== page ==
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Researchers at St. Joseph’s Healthcare Physiotherapy Department, in partnership with McMaster University, hosted an interactive workshop on April 17 for a group of twenty-five local high school students at the St. Joe’s Charlton Campus.

These workshops introduced the major components of the intensive care unit (ICU) through a simulated ICU patient room, demonstrated novel physiotherapy technologies, and included a discussion of associated research and career options.

The workshop was led by Dr. Michelle Kho, assistant professor of the School of Rehabilitation Science at McMaster, who has been conducting extensive research on the use of in-bed supine cycling as a long-term patient recovery technique.

In-bed cycling involves the use of a specialized cycle that is placed at the end of a patient’s hospital bed, allowing them to cycle in bed. This allows patients to stay physically active from a hospital bed while they recuperate. Clinical trials conducted at St. Joseph’s Healthcare Hamilton have shown promising long-term benefits for patients who have used in-bed cycling. Students had the opportunity to try this new technology to see how it is used in physiotherapy.

A student uses the in-bed cycle as another watches.

“Patients who survive their ICU stay can have difficulties walking for up to five years,” Kho explained, noting that long periods of inactivity associated with ICU stays lead to leg weakness and increased recovery time for patients. “By studying in-bed cycling at St. Joseph’s Healthcare Hamilton and at collaborating ICUs around the world, we hope to improve patients’ quality of life after they leave the hospital.”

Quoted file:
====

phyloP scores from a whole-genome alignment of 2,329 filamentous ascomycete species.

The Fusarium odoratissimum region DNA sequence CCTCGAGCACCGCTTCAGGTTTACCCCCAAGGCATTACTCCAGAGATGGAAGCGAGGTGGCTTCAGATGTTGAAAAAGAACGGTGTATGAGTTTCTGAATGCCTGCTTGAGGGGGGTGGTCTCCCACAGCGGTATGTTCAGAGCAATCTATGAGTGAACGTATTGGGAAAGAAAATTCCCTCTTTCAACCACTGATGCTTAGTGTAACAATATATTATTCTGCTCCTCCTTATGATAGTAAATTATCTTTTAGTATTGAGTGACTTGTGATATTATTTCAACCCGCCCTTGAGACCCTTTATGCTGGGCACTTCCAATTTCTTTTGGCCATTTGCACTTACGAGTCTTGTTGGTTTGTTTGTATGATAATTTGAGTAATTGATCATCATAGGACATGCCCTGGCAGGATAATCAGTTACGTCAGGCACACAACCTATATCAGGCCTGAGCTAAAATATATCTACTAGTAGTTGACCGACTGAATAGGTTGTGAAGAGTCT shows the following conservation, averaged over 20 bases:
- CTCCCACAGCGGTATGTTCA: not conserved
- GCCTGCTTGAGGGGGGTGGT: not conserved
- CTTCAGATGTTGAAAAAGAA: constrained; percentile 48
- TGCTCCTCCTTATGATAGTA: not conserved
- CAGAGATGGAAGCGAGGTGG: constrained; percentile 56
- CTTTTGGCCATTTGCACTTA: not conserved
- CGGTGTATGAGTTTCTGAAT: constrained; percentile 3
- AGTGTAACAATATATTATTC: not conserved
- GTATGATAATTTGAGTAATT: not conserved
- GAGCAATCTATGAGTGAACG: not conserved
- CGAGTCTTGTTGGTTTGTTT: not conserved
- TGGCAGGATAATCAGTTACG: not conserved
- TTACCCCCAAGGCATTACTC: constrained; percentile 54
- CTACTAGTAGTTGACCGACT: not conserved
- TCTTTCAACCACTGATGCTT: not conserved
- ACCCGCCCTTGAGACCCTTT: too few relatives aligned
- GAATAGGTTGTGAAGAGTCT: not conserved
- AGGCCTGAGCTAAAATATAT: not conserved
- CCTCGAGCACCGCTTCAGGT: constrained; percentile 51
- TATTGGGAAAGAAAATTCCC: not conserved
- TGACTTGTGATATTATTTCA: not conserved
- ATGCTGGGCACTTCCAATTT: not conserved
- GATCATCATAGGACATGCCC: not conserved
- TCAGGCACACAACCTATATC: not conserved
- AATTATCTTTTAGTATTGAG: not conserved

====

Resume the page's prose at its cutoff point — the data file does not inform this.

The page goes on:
She also hopes that it will inspire students who attended the workshop to explore the full breadth of clinical research being conducted through the Research Institute of St. Joe’s and McMaster’s Faculty of Health Sciences.

“Hamilton is home to an abundance of health care professionals, researchers, and institutions, working to develop treatments and practices that improve the quality of life for millions,” said Gail Martin, executive director of the Research Institute of St. Joe’s Hamilton. “Through workshops like these, we hope to inspire high school students with a sense of pride in their community and encourage them to consider a career in a health or research-related field.”

The visiting students are taking part in Ontario’s Specialist High Skills Major (SHSM) program, focusing on Health and Wellness. The SHSM program allows students to focus on a particular field while working towards their high school diplomas, giving them an advantage when it comes time to enter apprenticeship training, college, university, or the workplace.

A student, dressed in a lab coat, learns about ICU operations and care.

This activity was part of an Early Researchers Award (ERA) grant from the Province of Ontario with additional funding from McMaster University, and supported by The Research Institute of St. Joe’s Hamilton and St. Joseph’s Healthcare Hamilton. This activity was also part of a unique research clinician-scientist placement with the McMaster Physiotherapy Program. Students had the opportunity to learn from Dr. Kho and her trainees in this program, including graduate students, researchers, and physiotherapists.

View more photos from the event here

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